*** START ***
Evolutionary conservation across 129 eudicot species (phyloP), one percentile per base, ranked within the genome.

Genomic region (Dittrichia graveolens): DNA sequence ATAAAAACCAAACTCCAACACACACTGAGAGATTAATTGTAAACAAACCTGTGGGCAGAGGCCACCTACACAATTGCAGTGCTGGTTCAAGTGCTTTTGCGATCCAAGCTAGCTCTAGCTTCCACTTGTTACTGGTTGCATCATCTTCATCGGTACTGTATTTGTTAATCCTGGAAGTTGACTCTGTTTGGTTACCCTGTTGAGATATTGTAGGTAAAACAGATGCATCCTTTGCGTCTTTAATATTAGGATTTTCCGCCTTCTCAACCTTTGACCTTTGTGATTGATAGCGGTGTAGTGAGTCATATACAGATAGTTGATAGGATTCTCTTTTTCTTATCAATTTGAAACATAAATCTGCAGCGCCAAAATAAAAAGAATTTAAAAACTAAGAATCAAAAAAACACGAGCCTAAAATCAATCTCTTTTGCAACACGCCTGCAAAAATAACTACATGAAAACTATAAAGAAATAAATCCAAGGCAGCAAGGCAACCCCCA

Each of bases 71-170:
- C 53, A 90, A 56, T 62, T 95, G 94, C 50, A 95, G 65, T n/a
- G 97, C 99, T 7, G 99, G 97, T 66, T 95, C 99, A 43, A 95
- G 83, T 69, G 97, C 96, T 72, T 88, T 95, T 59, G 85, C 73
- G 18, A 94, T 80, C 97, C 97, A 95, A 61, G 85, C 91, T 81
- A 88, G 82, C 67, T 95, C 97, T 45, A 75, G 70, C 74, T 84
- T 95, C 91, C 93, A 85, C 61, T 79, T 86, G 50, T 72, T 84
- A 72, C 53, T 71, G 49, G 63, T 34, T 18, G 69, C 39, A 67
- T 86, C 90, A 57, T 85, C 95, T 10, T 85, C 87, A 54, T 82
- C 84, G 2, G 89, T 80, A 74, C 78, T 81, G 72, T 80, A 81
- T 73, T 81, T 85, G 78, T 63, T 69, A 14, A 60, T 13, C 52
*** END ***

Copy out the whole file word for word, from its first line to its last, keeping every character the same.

Evolutionary conservation across 129 eudicot species (phyloP), one percentile per base, ranked within the genome.

Genomic region (Dittrichia graveolens): DNA sequence ATAAAAACCAAACTCCAACACACACTGAGAGATTAATTGTAAACAAACCTGTGGGCAGAGGCCACCTACACAATTGCAGTGCTGGTTCAAGTGCTTTTGCGATCCAAGCTAGCTCTAGCTTCCACTTGTTACTGGTTGCATCATCTTCATCGGTACTGTATTTGTTAATCCTGGAAGTTGACTCTGTTTGGTTACCCTGTTGAGATATTGTAGGTAAAACAGATGCATCCTTTGCGTCTTTAATATTAGGATTTTCCGCCTTCTCAACCTTTGACCTTTGTGATTGATAGCGGTGTAGTGAGTCATATACAGATAGTTGATAGGATTCTCTTTTTCTTATCAATTTGAAACATAAATCTGCAGCGCCAAAATAAAAAGAATTTAAAAACTAAGAATCAAAAAAACACGAGCCTAAAATCAATCTCTTTTGCAACACGCCTGCAAAAATAACTACATGAAAACTATAAAGAAATAAATCCAAGGCAGCAAGGCAACCCCCA

Each of bases 71-170:
- C 53, A 90, A 56, T 62, T 95, G 94, C 50, A 95, G 65, T n/a
- G 97, C 99, T 7, G 99, G 97, T 66, T 95, C 99, A 43, A 95
- G 83, T 69, G 97, C 96, T 72, T 88, T 95, T 59, G 85, C 73
- G 18, A 94, T 80, C 97, C 97, A 95, A 61, G 85, C 91, T 81
- A 88, G 82, C 67, T 95, C 97, T 45, A 75, G 70, C 74, T 84
- T 95, C 91, C 93, A 85, C 61, T 79, T 86, G 50, T 72, T 84
- A 72, C 53, T 71, G 49, G 63, T 34, T 18, G 69, C 39, A 67
- T 86, C 90, A 57, T 85, C 95, T 10, T 85, C 87, A 54, T 82
- C 84, G 2, G 89, T 80, A 74, C 78, T 81, G 72, T 80, A 81
- T 73, T 81, T 85, G 78, T 63, T 69, A 14, A 60, T 13, C 52